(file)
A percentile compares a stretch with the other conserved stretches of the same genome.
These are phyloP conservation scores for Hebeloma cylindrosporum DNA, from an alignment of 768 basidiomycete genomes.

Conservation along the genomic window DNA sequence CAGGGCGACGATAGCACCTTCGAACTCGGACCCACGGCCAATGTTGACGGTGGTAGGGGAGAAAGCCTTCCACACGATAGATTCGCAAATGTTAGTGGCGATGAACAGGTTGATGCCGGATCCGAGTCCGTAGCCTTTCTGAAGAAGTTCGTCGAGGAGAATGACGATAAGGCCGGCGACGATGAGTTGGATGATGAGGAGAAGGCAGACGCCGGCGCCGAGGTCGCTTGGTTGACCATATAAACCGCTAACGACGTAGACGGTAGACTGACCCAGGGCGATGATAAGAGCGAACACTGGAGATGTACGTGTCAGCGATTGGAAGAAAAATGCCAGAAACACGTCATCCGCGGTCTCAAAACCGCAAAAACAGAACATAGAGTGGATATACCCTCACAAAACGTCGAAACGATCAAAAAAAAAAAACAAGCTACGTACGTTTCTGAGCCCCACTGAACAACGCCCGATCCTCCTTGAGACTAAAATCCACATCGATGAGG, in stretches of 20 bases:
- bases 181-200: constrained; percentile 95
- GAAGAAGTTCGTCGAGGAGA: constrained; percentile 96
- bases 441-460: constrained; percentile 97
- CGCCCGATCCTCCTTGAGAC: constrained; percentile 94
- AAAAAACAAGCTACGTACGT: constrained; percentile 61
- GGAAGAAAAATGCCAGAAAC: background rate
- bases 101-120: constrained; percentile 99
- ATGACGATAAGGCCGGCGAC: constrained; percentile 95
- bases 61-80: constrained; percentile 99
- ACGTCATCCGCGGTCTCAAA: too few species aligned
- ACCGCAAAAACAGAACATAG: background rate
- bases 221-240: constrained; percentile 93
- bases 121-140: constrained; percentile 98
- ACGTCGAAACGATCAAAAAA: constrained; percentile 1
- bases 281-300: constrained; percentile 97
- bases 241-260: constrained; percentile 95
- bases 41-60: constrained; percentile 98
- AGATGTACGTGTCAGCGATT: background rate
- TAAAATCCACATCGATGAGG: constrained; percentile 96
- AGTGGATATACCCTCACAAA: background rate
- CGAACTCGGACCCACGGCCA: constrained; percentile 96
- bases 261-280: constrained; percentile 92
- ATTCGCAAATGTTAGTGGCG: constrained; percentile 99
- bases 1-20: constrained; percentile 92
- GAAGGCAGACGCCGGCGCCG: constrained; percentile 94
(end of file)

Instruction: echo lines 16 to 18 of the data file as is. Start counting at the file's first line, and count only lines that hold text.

- bases 121-140: constrained; percentile 98
- ACGTCGAAACGATCAAAAAA: constrained; percentile 1
- bases 281-300: constrained; percentile 97